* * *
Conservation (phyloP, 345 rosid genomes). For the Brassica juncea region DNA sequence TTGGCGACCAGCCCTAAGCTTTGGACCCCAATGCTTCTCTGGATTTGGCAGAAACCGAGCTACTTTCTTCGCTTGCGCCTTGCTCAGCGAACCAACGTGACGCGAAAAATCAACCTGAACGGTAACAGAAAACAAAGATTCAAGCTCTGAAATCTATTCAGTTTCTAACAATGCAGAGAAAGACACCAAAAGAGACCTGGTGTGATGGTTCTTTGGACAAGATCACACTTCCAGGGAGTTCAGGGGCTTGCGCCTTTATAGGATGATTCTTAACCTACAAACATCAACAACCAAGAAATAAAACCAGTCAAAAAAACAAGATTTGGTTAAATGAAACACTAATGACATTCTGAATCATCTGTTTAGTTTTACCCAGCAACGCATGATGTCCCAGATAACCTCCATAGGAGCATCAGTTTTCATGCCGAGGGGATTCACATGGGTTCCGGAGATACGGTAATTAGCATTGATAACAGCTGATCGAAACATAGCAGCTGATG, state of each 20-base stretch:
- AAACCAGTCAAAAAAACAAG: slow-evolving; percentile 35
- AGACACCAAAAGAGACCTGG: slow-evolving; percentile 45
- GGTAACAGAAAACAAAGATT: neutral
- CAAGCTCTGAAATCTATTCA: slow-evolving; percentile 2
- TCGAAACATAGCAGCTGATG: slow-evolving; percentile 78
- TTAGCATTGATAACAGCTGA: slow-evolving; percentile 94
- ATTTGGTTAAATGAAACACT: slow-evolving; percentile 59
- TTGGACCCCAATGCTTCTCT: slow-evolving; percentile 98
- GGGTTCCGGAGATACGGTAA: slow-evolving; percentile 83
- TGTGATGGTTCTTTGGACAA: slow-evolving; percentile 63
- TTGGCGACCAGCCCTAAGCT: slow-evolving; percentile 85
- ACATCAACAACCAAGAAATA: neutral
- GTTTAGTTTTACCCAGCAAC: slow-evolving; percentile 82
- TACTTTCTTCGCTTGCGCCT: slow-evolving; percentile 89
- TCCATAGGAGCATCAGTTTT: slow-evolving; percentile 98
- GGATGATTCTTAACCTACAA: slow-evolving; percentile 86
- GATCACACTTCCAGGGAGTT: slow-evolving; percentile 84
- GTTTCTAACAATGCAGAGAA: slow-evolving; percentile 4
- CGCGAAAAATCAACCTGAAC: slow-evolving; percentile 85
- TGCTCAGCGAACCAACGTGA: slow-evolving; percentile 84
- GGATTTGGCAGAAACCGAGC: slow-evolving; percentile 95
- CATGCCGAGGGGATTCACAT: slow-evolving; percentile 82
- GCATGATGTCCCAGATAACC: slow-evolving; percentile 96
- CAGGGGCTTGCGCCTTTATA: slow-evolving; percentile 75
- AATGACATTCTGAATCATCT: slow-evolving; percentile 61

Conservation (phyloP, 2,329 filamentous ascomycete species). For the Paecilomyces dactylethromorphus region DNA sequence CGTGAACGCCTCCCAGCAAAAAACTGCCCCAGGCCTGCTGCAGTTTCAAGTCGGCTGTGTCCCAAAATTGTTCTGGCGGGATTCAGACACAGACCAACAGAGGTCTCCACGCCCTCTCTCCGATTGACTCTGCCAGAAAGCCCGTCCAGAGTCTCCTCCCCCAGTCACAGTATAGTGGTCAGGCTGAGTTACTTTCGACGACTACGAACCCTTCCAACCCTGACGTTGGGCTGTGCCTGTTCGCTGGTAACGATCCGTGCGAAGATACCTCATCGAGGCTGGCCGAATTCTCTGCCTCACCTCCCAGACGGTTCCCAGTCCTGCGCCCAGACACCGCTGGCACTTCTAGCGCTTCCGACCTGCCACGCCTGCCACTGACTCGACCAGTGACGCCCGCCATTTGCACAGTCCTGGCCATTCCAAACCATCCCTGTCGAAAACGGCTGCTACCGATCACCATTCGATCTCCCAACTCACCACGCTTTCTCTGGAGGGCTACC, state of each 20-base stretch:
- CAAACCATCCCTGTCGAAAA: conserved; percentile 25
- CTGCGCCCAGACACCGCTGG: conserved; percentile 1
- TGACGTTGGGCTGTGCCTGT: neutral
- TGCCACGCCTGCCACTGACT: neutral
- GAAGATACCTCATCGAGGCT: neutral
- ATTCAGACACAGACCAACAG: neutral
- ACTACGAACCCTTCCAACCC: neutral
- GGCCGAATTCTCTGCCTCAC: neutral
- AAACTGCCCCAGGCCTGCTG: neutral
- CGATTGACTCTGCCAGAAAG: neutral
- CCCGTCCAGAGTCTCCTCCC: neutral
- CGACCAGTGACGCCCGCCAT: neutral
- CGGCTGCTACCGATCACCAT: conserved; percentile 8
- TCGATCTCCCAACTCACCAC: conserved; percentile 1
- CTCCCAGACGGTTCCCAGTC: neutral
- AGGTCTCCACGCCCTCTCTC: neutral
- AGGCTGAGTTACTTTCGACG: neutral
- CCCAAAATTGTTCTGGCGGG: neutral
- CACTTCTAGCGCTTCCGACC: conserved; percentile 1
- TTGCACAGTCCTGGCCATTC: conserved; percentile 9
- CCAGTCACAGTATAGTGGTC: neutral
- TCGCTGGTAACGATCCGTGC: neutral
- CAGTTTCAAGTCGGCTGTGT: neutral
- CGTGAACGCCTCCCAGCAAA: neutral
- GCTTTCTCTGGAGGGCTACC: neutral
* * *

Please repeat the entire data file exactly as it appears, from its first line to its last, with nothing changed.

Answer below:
Conservation (phyloP, 345 rosid genomes). For the Brassica juncea region DNA sequence TTGGCGACCAGCCCTAAGCTTTGGACCCCAATGCTTCTCTGGATTTGGCAGAAACCGAGCTACTTTCTTCGCTTGCGCCTTGCTCAGCGAACCAACGTGACGCGAAAAATCAACCTGAACGGTAACAGAAAACAAAGATTCAAGCTCTGAAATCTATTCAGTTTCTAACAATGCAGAGAAAGACACCAAAAGAGACCTGGTGTGATGGTTCTTTGGACAAGATCACACTTCCAGGGAGTTCAGGGGCTTGCGCCTTTATAGGATGATTCTTAACCTACAAACATCAACAACCAAGAAATAAAACCAGTCAAAAAAACAAGATTTGGTTAAATGAAACACTAATGACATTCTGAATCATCTGTTTAGTTTTACCCAGCAACGCATGATGTCCCAGATAACCTCCATAGGAGCATCAGTTTTCATGCCGAGGGGATTCACATGGGTTCCGGAGATACGGTAATTAGCATTGATAACAGCTGATCGAAACATAGCAGCTGATG, state of each 20-base stretch:
- AAACCAGTCAAAAAAACAAG: slow-evolving; percentile 35
- AGACACCAAAAGAGACCTGG: slow-evolving; percentile 45
- GGTAACAGAAAACAAAGATT: neutral
- CAAGCTCTGAAATCTATTCA: slow-evolving; percentile 2
- TCGAAACATAGCAGCTGATG: slow-evolving; percentile 78
- TTAGCATTGATAACAGCTGA: slow-evolving; percentile 94
- ATTTGGTTAAATGAAACACT: slow-evolving; percentile 59
- TTGGACCCCAATGCTTCTCT: slow-evolving; percentile 98
- GGGTTCCGGAGATACGGTAA: slow-evolving; percentile 83
- TGTGATGGTTCTTTGGACAA: slow-evolving; percentile 63
- TTGGCGACCAGCCCTAAGCT: slow-evolving; percentile 85
- ACATCAACAACCAAGAAATA: neutral
- GTTTAGTTTTACCCAGCAAC: slow-evolving; percentile 82
- TACTTTCTTCGCTTGCGCCT: slow-evolving; percentile 89
- TCCATAGGAGCATCAGTTTT: slow-evolving; percentile 98
- GGATGATTCTTAACCTACAA: slow-evolving; percentile 86
- GATCACACTTCCAGGGAGTT: slow-evolving; percentile 84
- GTTTCTAACAATGCAGAGAA: slow-evolving; percentile 4
- CGCGAAAAATCAACCTGAAC: slow-evolving; percentile 85
- TGCTCAGCGAACCAACGTGA: slow-evolving; percentile 84
- GGATTTGGCAGAAACCGAGC: slow-evolving; percentile 95
- CATGCCGAGGGGATTCACAT: slow-evolving; percentile 82
- GCATGATGTCCCAGATAACC: slow-evolving; percentile 96
- CAGGGGCTTGCGCCTTTATA: slow-evolving; percentile 75
- AATGACATTCTGAATCATCT: slow-evolving; percentile 61

Conservation (phyloP, 2,329 filamentous ascomycete species). For the Paecilomyces dactylethromorphus region DNA sequence CGTGAACGCCTCCCAGCAAAAAACTGCCCCAGGCCTGCTGCAGTTTCAAGTCGGCTGTGTCCCAAAATTGTTCTGGCGGGATTCAGACACAGACCAACAGAGGTCTCCACGCCCTCTCTCCGATTGACTCTGCCAGAAAGCCCGTCCAGAGTCTCCTCCCCCAGTCACAGTATAGTGGTCAGGCTGAGTTACTTTCGACGACTACGAACCCTTCCAACCCTGACGTTGGGCTGTGCCTGTTCGCTGGTAACGATCCGTGCGAAGATACCTCATCGAGGCTGGCCGAATTCTCTGCCTCACCTCCCAGACGGTTCCCAGTCCTGCGCCCAGACACCGCTGGCACTTCTAGCGCTTCCGACCTGCCACGCCTGCCACTGACTCGACCAGTGACGCCCGCCATTTGCACAGTCCTGGCCATTCCAAACCATCCCTGTCGAAAACGGCTGCTACCGATCACCATTCGATCTCCCAACTCACCACGCTTTCTCTGGAGGGCTACC, state of each 20-base stretch:
- CAAACCATCCCTGTCGAAAA: conserved; percentile 25
- CTGCGCCCAGACACCGCTGG: conserved; percentile 1
- TGACGTTGGGCTGTGCCTGT: neutral
- TGCCACGCCTGCCACTGACT: neutral
- GAAGATACCTCATCGAGGCT: neutral
- ATTCAGACACAGACCAACAG: neutral
- ACTACGAACCCTTCCAACCC: neutral
- GGCCGAATTCTCTGCCTCAC: neutral
- AAACTGCCCCAGGCCTGCTG: neutral
- CGATTGACTCTGCCAGAAAG: neutral
- CCCGTCCAGAGTCTCCTCCC: neutral
- CGACCAGTGACGCCCGCCAT: neutral
- CGGCTGCTACCGATCACCAT: conserved; percentile 8
- TCGATCTCCCAACTCACCAC: conserved; percentile 1
- CTCCCAGACGGTTCCCAGTC: neutral
- AGGTCTCCACGCCCTCTCTC: neutral
- AGGCTGAGTTACTTTCGACG: neutral
- CCCAAAATTGTTCTGGCGGG: neutral
- CACTTCTAGCGCTTCCGACC: conserved; percentile 1
- TTGCACAGTCCTGGCCATTC: conserved; percentile 9
- CCAGTCACAGTATAGTGGTC: neutral
- TCGCTGGTAACGATCCGTGC: neutral
- CAGTTTCAAGTCGGCTGTGT: neutral
- CGTGAACGCCTCCCAGCAAA: neutral
- GCTTTCTCTGGAGGGCTACC: neutral